The GOP is triumphant. Mr. Boehner presides over a large House Republican majority — many of whom are itching to repeal the liberal Pelosi-Obama agenda of the past two years. In the Senate, Republican ranks are bolstered, and numerous Democrats will face tough 2012 re-election fights in predominantly red states. Hence, Senate Minority Leader Mitch McConnell will be able to pull centrist Democrats into ad hoc conservative coalitions to thwart Senate Majority Leader Harry Reid and the White House on key issues.
"Cap-and-trade," immigration reform, increased spending on education, the elimination of the secret ballot to form labor unions — the left's wish list is dead, at least for now. President Obama will be on the defensive for the rest of his first term.
Yet the GOP, despite the rise in its short-term political fortunes, faces a long-term crisis: its declining relevance as a national institution. If the Republicans do not adhere to their principles, the party will be swept into the dustbin of history — just as were their predecessors, the Whigs.
Republicans insist that they have changed their big-government spots. Great Society Republicanism is out; Goldwater-Reagan conservatism is in.
Call me skeptical. The party leadership is still full of establishment apparatchiks who were waist-deep in the swamp of big-spending corruption that dominated the GOP when it controlled Congress before 2006. Mr. Boehner, Mr. McConnell, House Majority Whip Eric Cantor — all of them contributed to the orgy of George W. Bush-era runaway deficits, earmarks and influence-peddling that disgusted voters. They are the very same people whose destructive actions — and abuse of power — paved the way for Mr. Obama's socialist revolution.
Republicans claim to be born-again fiscal hawks — humbled and chastened by their fall from grace. Yet, during the lame-duck Congress, GOP leaders forged a tax deal with Mr. Obama that flagrantly betrays the principles on which they campaigned: The bill adds nearly $1 trillion to the soaring national debt. Even Rep. Paul Ryan, Wisconsin Republican and the party's point man on the budget, concedes that the compromise contains $313 billion in unnecessary spending. The White House originally sought a six-month extension in long-term unemployment benefits. It got 13 months. Instead of waiting for the new Congress to be sworn in, when the Bush tax cuts could have been restored retroactively, the Republicans caved.
Republicans claim the tax deal was the final orgy of deficit spending. From now on, they promise to balance budgets, cut spending and repeal Obamacare. Yet they already betrayed their principles in the lame-duck session. This bodes ill for the 112th Congress.
In a recent editorial, the Wall Street Journal warned Mr. Boehner that, as Newt Gingrich painfully learned in the 1990s, Republicans cannot govern the country from Congress. The GOP must capture the White House as well. Therefore, Republicans must be cautious and tactical in the fights they pick with Mr. Obama. According to the Journal, the GOP must focus on stimulating economic growth and private-sector job creation. This will give the Republicans the mandate — and record — to successfully challenge Mr. Obama in 2012.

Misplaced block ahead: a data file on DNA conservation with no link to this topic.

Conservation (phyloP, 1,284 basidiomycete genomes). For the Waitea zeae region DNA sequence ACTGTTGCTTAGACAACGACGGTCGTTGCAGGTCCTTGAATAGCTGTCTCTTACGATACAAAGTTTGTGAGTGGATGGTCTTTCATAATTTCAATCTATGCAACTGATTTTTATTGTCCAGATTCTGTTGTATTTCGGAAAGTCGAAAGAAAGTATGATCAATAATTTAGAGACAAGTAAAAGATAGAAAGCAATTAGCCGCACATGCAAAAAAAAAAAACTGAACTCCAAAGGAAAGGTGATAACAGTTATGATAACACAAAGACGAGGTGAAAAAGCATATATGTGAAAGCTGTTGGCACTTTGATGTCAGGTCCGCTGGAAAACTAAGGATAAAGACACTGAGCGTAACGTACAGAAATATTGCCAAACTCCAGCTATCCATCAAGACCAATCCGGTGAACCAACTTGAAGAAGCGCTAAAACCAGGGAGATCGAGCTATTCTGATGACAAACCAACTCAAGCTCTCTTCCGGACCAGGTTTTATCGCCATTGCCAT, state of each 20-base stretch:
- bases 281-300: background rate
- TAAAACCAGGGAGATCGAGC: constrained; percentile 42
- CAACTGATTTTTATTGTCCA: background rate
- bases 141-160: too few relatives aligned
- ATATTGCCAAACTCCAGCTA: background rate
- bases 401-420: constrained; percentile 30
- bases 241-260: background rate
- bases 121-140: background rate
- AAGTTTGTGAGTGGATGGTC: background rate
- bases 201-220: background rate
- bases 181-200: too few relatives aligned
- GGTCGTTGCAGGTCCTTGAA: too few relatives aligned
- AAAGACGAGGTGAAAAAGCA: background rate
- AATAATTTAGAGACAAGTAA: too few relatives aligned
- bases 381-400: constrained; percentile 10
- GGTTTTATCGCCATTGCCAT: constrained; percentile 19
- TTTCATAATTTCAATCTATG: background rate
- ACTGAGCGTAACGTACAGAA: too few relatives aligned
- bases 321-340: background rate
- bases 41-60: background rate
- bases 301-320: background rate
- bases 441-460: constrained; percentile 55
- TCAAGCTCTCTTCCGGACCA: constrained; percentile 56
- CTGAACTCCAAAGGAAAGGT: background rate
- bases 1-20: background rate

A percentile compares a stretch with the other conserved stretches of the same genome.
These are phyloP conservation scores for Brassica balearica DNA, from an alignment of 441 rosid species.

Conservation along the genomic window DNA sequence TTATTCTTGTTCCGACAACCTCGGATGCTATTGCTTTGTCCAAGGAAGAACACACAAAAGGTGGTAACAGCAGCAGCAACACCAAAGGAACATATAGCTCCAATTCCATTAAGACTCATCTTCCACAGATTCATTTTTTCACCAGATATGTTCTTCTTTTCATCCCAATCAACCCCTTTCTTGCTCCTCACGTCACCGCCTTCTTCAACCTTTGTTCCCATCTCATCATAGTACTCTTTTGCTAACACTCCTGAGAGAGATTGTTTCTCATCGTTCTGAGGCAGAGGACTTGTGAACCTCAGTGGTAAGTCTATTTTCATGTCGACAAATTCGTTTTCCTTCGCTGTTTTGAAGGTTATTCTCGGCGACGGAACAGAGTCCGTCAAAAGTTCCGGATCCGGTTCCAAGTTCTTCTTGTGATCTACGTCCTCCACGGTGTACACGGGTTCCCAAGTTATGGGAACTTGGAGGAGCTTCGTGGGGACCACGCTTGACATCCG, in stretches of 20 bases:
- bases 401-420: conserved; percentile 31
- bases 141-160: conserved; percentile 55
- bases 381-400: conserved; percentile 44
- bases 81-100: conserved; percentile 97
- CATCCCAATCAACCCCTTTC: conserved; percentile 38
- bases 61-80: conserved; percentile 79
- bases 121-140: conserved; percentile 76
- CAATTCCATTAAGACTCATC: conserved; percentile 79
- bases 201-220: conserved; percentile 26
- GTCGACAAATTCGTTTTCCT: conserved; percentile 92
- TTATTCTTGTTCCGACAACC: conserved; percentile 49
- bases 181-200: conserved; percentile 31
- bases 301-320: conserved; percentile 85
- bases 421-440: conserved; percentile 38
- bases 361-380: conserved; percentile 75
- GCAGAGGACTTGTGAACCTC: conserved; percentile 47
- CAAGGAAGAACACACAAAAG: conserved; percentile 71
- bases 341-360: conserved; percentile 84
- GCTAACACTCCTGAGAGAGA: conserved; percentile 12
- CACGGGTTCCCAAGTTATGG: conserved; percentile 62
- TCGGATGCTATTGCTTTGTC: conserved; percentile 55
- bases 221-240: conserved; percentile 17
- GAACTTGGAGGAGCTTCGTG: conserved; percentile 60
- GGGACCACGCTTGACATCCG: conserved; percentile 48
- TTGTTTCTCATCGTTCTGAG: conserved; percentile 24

The Journal is wrong. The duty of a loyal opposition is to oppose the governing party. It is not to help that party pass legislation or improve the economy's performance. The economic boom of the 1990s — sparked by the pro-growth, fiscal-restraint policies of the Gingrich Republicans — resulted in the re-election of Mr. Clinton rather than the election of a Republican president. The goal of the GOP is not to help the president but to obstruct Mr. Obama and remove him from office.
Mr. Obama's primary aim is defensive: to preserve the entitlement state he has erected. He understands that like Social Security, Medicare and Medicaid before it, Obamacare over time will be woven into the social fabric. The longer it stays, the more it will grow roots in American society. And soon it will be impossible to extirpate. He will have consolidated welfare liberalism.
This is why Republicans must wage an all-out assault on Mr. Obama's presidency. They must pursue a scorched-earth strategy. They should seek to defund and repeal Obamacare. They should demand that unspent stimulus dollars be returned to taxpayers. They should insist that the government completely reverse the de facto nationalization of the automakers, the big banks, the insurance companies and the student loan industry. They should fundamentally revise financial reform — making sure Fannie Mae and Freddie Mac finally are reined in. And they should conduct numerous investigations into the administration's rampant criminality and abuse of power: the misuse of stimulus dollars as political slush funds to pay off electoral constituencies, unlawful attempts to directly interfere in and manipulate Democratic primaries on behalf of pro-Obama candidates and the unethical refusal of the Justice Department's Civil Rights Division to prosecute cases of blatant voter intimidation.
In short, the GOP must become a genuine conservative party — one committed to returning America to its free-market, small-government and constitutional roots. Substance trumps symbolism. The country is seething with revulsion and anger at the political class. Middle America rightly senses we are drifting toward national bankruptcy and social turmoil — similar to what is happening across Europe. We are losing our country. Republicans need to understand that the populist revolt embodied by the Tea Party movement is not passing away; rather, it is permanent and real.
If the GOP cannot roll back Obamaism and bring an end to out-of-control spending, Tea Partyers will find a party that can.
Jeffrey T. Kuhner is a radio talk show personality and a columnist at The Washington Times and WorldTribune.com.